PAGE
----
Qubit Finance platform hacked for $80 million worth of cryptocurrency
A threat actor has used an exploit to steal approximately $80 million from Qubit Finance, a decentralized finance (DeFi) platform that allows users to loan and speculate on cryptocurrency price variations.
The hack took place late last night, on January 27, and was formally acknowledged by the platform within hours.
According to an incident report of the hack, Qubit said the attacker was able to steal 206,809 Binance coins (BNB) from its wallet using a vulnerability in one of its Ethereum blockchain contracts, which the company uses to process transactions for its users.
The attacker's address was identified last night, and the funds are still in the attacker's possession and haven't been laundered yet.
Since Qubit can't recover the funds on its own, the company has sent a message to the attacker using the "private note" feature of a blockchain transaction, offering to pay the hacker a bug bounty reward in the hopes of convincing the hacker to return the stolen funds.
The company later followed this statement up with a full public message posted on its Twitter account, asking the hacker again to get in contact with its team to disclose the bug and receive a bounty reward.
January 28, 2022
By doing so, Qubit has now joined a long list of cryptocurrency DeFi platforms that have gotten hacked and then begged hackers to return the funds, by agreeing to disguise any payments as bug bounty rewards, something that may not be legal in some jurisdictions.
The company has not returned a request for comment if the hacker has engaged in any communications so far.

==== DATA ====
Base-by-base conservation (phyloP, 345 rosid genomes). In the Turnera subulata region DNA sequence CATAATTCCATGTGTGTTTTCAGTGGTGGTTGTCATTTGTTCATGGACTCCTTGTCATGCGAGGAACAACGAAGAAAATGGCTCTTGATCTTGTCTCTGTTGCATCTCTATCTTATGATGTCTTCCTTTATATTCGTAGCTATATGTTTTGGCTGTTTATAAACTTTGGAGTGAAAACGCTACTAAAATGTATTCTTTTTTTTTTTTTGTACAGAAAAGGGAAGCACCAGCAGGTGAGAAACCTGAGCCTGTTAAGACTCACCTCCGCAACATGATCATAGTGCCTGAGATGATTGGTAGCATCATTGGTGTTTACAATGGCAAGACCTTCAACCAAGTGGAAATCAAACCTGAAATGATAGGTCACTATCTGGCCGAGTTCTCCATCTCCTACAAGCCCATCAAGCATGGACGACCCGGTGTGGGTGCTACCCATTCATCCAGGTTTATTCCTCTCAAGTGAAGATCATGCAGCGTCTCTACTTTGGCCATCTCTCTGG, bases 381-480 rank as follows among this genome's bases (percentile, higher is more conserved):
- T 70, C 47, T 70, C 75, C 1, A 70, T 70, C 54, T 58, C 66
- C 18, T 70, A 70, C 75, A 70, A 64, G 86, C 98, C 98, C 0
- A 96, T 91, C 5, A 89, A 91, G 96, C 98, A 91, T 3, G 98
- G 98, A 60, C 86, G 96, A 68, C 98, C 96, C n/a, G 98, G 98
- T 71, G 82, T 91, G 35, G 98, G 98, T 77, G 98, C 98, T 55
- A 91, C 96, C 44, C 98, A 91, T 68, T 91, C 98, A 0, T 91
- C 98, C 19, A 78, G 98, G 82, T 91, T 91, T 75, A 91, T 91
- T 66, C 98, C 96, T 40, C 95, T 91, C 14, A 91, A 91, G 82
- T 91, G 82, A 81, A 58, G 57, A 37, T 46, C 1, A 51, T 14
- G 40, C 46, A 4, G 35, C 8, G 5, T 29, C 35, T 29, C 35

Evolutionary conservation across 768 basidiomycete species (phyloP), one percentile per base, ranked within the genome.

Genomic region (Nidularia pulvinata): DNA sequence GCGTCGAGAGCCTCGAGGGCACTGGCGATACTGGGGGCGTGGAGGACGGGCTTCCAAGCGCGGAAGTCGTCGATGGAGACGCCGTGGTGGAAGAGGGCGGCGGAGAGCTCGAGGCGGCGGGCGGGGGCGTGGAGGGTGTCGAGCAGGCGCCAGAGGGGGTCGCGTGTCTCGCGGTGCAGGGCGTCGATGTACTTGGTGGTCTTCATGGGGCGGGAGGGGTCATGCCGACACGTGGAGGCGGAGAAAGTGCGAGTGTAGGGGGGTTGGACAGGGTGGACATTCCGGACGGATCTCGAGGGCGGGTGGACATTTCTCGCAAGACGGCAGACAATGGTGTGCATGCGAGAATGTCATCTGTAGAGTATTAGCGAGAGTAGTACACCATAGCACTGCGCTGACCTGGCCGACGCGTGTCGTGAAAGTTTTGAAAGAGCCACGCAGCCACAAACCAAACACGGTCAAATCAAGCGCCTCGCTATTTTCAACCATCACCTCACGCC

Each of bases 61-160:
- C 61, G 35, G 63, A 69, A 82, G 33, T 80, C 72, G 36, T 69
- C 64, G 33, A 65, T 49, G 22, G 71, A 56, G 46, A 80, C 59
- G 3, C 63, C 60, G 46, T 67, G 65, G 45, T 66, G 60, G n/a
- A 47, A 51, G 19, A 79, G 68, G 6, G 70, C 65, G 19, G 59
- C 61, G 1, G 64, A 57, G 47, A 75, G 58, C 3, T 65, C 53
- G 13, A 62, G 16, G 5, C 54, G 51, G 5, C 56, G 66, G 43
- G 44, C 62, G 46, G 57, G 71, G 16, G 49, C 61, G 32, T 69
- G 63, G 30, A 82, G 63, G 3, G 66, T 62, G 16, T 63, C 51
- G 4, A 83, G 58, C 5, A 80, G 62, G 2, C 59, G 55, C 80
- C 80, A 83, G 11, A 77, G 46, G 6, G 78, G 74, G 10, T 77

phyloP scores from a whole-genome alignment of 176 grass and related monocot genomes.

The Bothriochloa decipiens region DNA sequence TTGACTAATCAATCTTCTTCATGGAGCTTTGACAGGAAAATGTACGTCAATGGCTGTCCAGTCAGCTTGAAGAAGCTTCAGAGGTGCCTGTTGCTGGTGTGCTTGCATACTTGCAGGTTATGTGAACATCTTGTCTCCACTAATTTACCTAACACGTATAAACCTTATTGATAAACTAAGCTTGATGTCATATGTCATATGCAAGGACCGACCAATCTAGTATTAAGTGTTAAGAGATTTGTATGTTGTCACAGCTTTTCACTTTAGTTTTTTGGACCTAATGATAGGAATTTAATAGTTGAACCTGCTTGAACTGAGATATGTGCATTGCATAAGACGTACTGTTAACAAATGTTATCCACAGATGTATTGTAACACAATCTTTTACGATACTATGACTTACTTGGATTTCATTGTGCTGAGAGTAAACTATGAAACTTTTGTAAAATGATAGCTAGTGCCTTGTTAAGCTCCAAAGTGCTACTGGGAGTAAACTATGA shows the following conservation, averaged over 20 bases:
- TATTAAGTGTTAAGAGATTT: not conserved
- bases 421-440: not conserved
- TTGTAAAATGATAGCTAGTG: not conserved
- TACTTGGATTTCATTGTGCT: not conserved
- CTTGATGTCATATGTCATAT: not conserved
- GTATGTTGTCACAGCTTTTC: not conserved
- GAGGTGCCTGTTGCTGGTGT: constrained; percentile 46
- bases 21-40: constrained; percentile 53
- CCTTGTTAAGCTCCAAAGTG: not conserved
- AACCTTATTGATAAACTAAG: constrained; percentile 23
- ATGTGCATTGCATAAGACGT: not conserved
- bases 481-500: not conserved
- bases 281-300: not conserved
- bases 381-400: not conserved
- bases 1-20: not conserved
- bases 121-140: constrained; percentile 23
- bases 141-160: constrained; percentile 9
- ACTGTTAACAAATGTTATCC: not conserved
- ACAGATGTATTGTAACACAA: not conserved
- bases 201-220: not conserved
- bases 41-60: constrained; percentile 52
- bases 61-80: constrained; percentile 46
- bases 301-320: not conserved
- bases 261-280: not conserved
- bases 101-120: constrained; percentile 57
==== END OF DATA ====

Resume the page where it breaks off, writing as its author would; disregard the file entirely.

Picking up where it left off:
If the hacker refuses to return the funds, the Qubit hack will also rank as one of the Top 10 largest hacks of a DeFi platform ever recorded.
In a conversation today, Tal Be'ery, CTO at cryptocurrency wallet app ZenGo, has also pointed out that Qubit's hack is part of a larger trend in the cryptocurrency industry.
"Recently a few bridge projects were hacked: Polychain MATIC, Multichain and now Qubit," Be'ery said.
"Bridge projects, 'moving' tokens and coins from one blockchain to another, seem to be more vulnerable to attacks as they don't move the tokens themselves, but instead use a deposit function to exchange the coin to some internal representation, and do their internal cross-chain accounting with this representation," he added.
"If there is an error there, the attacker can 'print' money in the internal representation and then withdraw it for 'real' money," Be'ery said, explaining the base mechanism behind the hacker's exploit and how they managed to steal Qubit's funds.
Besides Qubit's own report, blockchain security firm CertiK has also published an alternative analysis of the Qubit Finance exploit—if readers are looking to learn more about the technical side of the attack.
Catalin Cimpanu is a cybersecurity reporter for The Record. He previously worked at ZDNet and Bleeping Computer, where he became a well-known name in the industry for his constant scoops on new vulnerabilities, cyberattacks, and law enforcement actions against hackers.